It’s a typical Saturday night at our downtown restaurant. I stand behind the bar, gazing out over the restaurant floor as the staff frantically zips around in a dance of controlled chaos. Meanwhile, the guests are focused on the plates before them — locally farmed ingredients that are artfully crafted into entrées upward of $30. Yet, despite the price, many of them won’t finish their plates, and even fewer will take their leftovers home with them.
In fact, more times than not, I find myself carrying half-full plates to the garbage in the back. The remaining food is quickly scooped off without a second thought, where it will add to the increasing amount of edibles squandered in this country.
As a society, we are wasteful. Actually, we are very wasteful. According to Jonathan Bloom, author of “American Wasteland: How America Throws Away Nearly Half of Its Food (and What We Can Do About It),” we throw away close to 40 percent of our entire food supply. What does that amount to, exactly? Picture the Rose Bowl, a 90,000-seat stadium in Southern California. Now, visualize it filled to the brim with food — we throw away that much every single day. What’s worse is that this number is nearly 50 percent more than it was 40 years ago, and it continues to grow.
It’s not that we, as a society, are intentionally wasteful. But when buying food, whether it’s at the grocery store or a restaurant, we focus on its pricing as we marginalize it into a percentage of what we can afford. So, when that head of broccoli doesn’t get cooked, or the chicken breasts start to smell foul, or our leftovers get pushed to the back of the fridge, we chalk it up to a few dollars lost. Our wallets will recover, right? But what we fail to realize is the full monetary cost of food waste, which adds up to a whopping 165 billion dollars. Annually.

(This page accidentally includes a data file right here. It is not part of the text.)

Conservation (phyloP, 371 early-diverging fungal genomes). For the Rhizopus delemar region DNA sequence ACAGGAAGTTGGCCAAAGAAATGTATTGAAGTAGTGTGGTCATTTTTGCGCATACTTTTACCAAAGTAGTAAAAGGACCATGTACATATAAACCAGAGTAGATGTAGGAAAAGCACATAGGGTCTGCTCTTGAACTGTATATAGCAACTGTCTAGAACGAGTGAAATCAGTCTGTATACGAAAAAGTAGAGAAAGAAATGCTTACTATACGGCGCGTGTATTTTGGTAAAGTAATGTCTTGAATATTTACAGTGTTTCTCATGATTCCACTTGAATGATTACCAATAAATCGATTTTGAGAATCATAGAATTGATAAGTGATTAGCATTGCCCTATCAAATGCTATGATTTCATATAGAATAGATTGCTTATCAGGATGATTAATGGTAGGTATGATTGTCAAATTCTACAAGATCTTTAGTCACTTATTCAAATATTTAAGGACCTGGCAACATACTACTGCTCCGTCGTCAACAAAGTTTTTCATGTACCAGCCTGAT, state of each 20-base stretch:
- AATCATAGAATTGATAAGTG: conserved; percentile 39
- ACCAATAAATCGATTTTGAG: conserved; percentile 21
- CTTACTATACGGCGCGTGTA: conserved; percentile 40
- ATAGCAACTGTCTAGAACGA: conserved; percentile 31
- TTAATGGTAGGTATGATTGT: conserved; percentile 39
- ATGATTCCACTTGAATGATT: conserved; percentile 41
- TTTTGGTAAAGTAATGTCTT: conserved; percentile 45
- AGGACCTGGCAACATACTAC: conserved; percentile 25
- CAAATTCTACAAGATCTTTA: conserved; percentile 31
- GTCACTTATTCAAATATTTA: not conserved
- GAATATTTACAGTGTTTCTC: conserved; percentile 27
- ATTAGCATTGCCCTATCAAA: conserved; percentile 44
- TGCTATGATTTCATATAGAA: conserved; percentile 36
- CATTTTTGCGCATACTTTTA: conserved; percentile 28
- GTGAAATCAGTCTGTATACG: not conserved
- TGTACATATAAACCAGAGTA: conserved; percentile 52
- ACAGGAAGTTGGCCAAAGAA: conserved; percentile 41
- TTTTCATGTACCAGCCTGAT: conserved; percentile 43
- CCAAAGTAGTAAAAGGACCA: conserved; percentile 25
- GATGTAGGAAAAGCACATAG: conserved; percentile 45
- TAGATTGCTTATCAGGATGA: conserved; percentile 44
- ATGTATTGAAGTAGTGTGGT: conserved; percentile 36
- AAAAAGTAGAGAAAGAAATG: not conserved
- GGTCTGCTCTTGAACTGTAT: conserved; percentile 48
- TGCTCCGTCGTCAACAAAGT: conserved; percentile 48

Here’s the thing: As consumers, many of us don’t take into account the true cost of squandering food beyond a dollar standpoint. There’s actually a tremendous amount of energy that goes into yielding, harvesting, transporting, and preserving it. We don’t consider that by wasting food, we also waste resources like fresh water, fossil fuels, and energy. Moreover, the decomposing food in our landfills contributes to the global warming problem by creating methane, a greenhouse gas with 20 times the warming potential of carbon dioxide.
According to Bloom, the amount of edibles that ends up in landfills uses approximately 300
million barrels of oil per year, and 25 percent of the entire supply of fresh water — that’s enough fresh water to fill Crater Lake twice. To put it in perspective, half of an uneaten burger wastes enough water to take a shower for more than an hour. This comes at a time when huge agricultural states like California and Texas are experiencing some of their worst droughts in modern history. When we don’t eat what we have, those resources are used in vain.
So, the question begs, why is so much food being tossed, and what can actually be done to change it?
Unfortunately, food waste happens at many different stages of production, from fluctuating food prices that force farmers to leave unsellable crops to rot in the fields to retailers who throw out food based purely on visual flaws. The majority of waste, however, happens on the home front — at the hands of uneducated consumers and retailers with a lack of understanding about when products go bad. Without this knowledge, edible meats, dairy, and fresh items are discarded, and perfectly good produce is tossed because it may have a soft spot or some other superficial defect.
Additionally, retailers want to provide as many options to us as possible. Yet, because many of these products have strict sell-by dates to protect retailers from the potential liability of harmful foods, much of what is still edible goes to the landfills instead of consumers.
At home, many of us obey the same sell-by date rule in regard to food as retailers do. But, according to Bloom, sell-by dates serve more as indicators of peak freshness rather than as expiration dates. Most of us mistakenly believe that these indicate how safe the food is to consume when, actually, they aren’t related to the risk of food poisoning or food-borne illness.